We’re here en route to the 2022 Sea Otter Classic after what feels like eons, and on our way to the event, we have been hanging out in Santa Cruz, California, at Caletti Cycles and the Chris King Guest House. This unique showcase features several framebuilders’ creations, all donning the new Chris King Wheelsets in road, gravel, and MTB. There’s a great mix of bikes from steel full suspensions, road bikes, a few tasty 29ers and a few surprises, so let’s check out the offerings below and a hefty gallery of the bikes and the hangs from the event…
In an ongoing series of beautiful bicycle builds coming out of The Cub House in San Marino, CA, Abbie Bender walks us through her custom Stinner Frameworks Gibraltar road bike build with supporting photography from Sean Talkington…
A few weeks ago, we shared a Certified Pre-Owned Santa Cruz Stigmata MASH edition as the first post in an ongoing series where we’ll curate some of the bikes rolling into The Pro’s Closet queue. Longtime readers of this website will immediately recognize this bike, which was built for the Mavic booth at the 2015 Sea Otter. While Sean is holding onto his bike, Chad has sold his custom hardtail to TPC. This bike is in immaculate condition (see their photos) and fits a 27.5×2.4″ tire with a complete XTR build. The retail is set at $3,599.99…
See this bike in detail at The Pro’s Closet.
Friday is payday! Spend $10 of your hard earned money for the chance to win a balleur custom bike from Mosaic Cycles, Stinner Frameworks, Argonaut Cycles, Sklar Bikes, and McGovern Cycles! Today is the last day – the fundraiser ends at Noon PST – so head on over to the Builders for Builders fundraiser for more information and check out these dream builds in our Reportage!
Once again, the Sierra Buttes Trail Stewardship is the beneficiary of Builders for Builders. Bicycle frame builders for bicycle trail builders. The formula is simple and effective! This year at the 2019 Lost and Found gravel race in Portola, California, the Builders for Builders raffle and fundraiser returned, bringing in the five builders offering up the winner of the raffle a decked-out, custom frame of their choice. You have from now until June 7th to donate $10. This donation enters you to win a custom bicycle from your pick of builder: Mosaic Cycles, Stinner Frameworks, Argonaut Cycles, Sklar Bikes, and McGovern Cycles.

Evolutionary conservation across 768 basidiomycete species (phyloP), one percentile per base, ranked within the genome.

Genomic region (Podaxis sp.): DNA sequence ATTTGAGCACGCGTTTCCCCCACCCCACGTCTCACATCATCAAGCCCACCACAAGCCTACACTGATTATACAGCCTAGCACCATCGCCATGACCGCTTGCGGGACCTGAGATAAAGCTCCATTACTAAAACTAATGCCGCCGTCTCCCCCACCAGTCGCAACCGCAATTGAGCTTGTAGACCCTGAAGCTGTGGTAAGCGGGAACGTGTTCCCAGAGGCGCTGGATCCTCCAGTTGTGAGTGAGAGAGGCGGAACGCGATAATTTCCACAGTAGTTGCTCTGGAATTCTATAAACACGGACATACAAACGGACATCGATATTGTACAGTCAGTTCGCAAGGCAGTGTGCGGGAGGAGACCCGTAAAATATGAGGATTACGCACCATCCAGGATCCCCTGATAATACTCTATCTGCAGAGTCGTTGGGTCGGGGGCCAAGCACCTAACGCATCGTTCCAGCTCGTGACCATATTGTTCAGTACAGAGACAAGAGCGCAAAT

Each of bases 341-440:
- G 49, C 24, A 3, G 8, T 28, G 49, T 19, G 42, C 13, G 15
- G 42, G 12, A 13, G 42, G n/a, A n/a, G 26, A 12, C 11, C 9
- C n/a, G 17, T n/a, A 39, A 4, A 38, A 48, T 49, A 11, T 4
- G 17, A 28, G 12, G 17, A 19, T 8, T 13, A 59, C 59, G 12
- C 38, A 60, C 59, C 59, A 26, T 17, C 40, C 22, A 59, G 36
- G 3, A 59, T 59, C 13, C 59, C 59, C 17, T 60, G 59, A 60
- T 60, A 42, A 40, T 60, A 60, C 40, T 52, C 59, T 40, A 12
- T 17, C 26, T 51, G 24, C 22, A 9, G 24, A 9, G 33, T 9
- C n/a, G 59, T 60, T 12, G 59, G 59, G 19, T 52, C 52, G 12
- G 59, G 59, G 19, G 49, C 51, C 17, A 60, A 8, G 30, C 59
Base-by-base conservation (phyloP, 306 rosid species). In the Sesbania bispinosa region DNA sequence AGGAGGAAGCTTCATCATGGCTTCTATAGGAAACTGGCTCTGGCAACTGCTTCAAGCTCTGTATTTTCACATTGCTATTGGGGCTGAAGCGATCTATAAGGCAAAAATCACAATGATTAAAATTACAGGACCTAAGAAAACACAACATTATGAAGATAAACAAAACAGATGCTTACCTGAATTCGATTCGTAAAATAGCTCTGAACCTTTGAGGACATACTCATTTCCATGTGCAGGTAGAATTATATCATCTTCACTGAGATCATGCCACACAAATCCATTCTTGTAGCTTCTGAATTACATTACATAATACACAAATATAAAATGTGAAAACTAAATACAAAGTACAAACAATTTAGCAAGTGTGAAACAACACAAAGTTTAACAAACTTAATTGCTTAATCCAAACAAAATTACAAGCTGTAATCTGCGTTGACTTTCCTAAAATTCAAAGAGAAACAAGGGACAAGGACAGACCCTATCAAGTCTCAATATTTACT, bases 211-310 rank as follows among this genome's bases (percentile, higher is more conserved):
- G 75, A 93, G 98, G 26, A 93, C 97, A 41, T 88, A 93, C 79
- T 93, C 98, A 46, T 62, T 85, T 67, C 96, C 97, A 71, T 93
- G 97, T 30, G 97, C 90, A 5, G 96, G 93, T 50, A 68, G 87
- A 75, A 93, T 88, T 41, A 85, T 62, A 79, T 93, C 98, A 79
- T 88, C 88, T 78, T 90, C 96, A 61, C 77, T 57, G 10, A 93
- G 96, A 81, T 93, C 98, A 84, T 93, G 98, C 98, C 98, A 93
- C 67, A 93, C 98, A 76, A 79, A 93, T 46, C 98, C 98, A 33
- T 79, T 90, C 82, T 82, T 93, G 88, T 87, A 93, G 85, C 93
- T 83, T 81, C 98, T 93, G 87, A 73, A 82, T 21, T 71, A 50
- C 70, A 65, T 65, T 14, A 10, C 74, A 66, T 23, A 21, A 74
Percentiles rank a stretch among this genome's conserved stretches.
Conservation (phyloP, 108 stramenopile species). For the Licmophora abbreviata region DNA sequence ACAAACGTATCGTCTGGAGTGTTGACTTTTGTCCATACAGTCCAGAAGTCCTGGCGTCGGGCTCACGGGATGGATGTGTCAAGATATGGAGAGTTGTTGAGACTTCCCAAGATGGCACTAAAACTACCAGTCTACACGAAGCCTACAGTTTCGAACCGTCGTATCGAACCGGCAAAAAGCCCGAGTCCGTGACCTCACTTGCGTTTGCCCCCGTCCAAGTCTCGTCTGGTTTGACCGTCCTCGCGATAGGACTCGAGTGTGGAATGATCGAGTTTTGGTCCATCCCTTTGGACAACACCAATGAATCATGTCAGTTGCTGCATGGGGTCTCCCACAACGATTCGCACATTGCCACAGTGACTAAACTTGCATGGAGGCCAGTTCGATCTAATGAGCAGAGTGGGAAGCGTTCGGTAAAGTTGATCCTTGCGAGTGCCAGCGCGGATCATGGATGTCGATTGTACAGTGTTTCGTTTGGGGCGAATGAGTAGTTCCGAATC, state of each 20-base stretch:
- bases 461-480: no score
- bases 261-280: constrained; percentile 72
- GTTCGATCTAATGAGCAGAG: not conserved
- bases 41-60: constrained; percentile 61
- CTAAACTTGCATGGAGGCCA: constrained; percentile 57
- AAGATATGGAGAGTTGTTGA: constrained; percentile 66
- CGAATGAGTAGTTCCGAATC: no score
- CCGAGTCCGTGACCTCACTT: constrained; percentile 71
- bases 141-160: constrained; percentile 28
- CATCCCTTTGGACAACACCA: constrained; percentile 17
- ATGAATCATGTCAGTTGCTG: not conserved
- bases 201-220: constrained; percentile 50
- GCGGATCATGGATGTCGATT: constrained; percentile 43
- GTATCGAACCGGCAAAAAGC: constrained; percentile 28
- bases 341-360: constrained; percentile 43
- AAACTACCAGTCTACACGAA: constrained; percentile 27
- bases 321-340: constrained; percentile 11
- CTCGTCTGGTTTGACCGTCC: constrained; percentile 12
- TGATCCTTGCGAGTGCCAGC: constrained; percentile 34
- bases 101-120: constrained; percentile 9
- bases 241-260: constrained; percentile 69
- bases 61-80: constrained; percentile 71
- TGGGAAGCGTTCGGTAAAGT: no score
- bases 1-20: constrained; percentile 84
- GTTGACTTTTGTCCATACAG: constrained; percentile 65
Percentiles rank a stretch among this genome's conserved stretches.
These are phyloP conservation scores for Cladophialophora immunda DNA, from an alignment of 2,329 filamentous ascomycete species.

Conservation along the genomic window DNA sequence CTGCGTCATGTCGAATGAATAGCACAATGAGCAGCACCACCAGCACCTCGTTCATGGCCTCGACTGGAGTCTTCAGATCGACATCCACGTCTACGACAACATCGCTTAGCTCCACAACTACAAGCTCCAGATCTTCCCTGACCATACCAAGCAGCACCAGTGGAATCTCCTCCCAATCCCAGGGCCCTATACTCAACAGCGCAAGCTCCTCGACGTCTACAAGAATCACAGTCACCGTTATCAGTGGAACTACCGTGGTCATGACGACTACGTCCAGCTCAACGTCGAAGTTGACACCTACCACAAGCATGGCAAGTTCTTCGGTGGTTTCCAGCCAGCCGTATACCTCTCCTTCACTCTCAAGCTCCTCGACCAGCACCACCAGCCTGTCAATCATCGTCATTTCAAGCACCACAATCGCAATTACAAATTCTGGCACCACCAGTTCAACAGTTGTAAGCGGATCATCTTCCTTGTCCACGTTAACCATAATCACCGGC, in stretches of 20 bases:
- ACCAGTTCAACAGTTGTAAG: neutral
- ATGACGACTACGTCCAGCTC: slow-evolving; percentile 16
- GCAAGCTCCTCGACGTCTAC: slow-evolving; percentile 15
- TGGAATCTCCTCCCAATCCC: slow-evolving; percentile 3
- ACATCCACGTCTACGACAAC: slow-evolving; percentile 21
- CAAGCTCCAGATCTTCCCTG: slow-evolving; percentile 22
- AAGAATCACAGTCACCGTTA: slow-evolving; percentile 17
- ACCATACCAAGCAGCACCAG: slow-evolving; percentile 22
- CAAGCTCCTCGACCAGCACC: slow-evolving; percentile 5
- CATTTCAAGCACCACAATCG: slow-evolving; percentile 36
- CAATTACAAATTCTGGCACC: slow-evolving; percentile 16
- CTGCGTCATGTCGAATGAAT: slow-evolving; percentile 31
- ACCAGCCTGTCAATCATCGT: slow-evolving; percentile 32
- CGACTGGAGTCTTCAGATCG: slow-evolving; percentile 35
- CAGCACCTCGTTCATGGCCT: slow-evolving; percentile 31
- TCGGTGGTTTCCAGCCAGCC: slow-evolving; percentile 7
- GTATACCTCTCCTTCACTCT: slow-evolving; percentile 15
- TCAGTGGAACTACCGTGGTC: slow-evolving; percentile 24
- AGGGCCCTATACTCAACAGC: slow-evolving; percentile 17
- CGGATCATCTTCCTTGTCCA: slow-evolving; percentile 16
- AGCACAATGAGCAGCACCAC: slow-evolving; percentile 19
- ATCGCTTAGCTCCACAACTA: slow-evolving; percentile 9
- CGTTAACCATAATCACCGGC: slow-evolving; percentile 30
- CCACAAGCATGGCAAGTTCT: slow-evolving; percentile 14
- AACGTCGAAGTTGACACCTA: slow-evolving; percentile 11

Fire is nature’s way of redesigning. A way to rewrite the present landscape and while the process is painful, oftentimes, the landscape is rejuvenated. Coastal California is tricky though due to its chapparal ground cover along the mountainsides. You see, chapparal – a coastal low-lying shrub – is old growth and when it’s burnt, the soil loses its stability, causing horrific mudslides. Once the chapparal is gone, there’s nothing else to hold all that dirt together. There aren’t really trees or forests like in other parts of the country along these hills and mountainsides, rather the trees find refuge in the canyons, where they can be more protected, although, with the past few years in California, there seems to be no refuge from fires.
Like many of the local riding areas in Santa Barbara, Refugio burnt a few years ago in the Serpa Fire, engulfing the fire road and hillsides, charring it to the ground. As with most fires, mudslides followed, wiping out El Capitan Ranch in the process. Local efforts have brought the area back, making this epic dirt climb ridable again. Many people say it’s better than ever. Perhaps it was the rebirth of Santa Barbara’s trails and roads that prompted Stinner Frameworks to update their Refugio all road model. Or maybe that’s just a correlation I came up with, either way, a redesign, and improvement is always good when it comes to a bicycle frame, especially one that stays close to its roots, post-burn.
NAHBS is back in Sacramento this year and having only walked around the hall during setup yesterday, I can already tell the convention center is jam-packed with builders and brands from all over the US, yet it’s hard to deny the strong California presence. While Stinner Frameworks is not showing this year, Team Dream and Mavic Cycling are.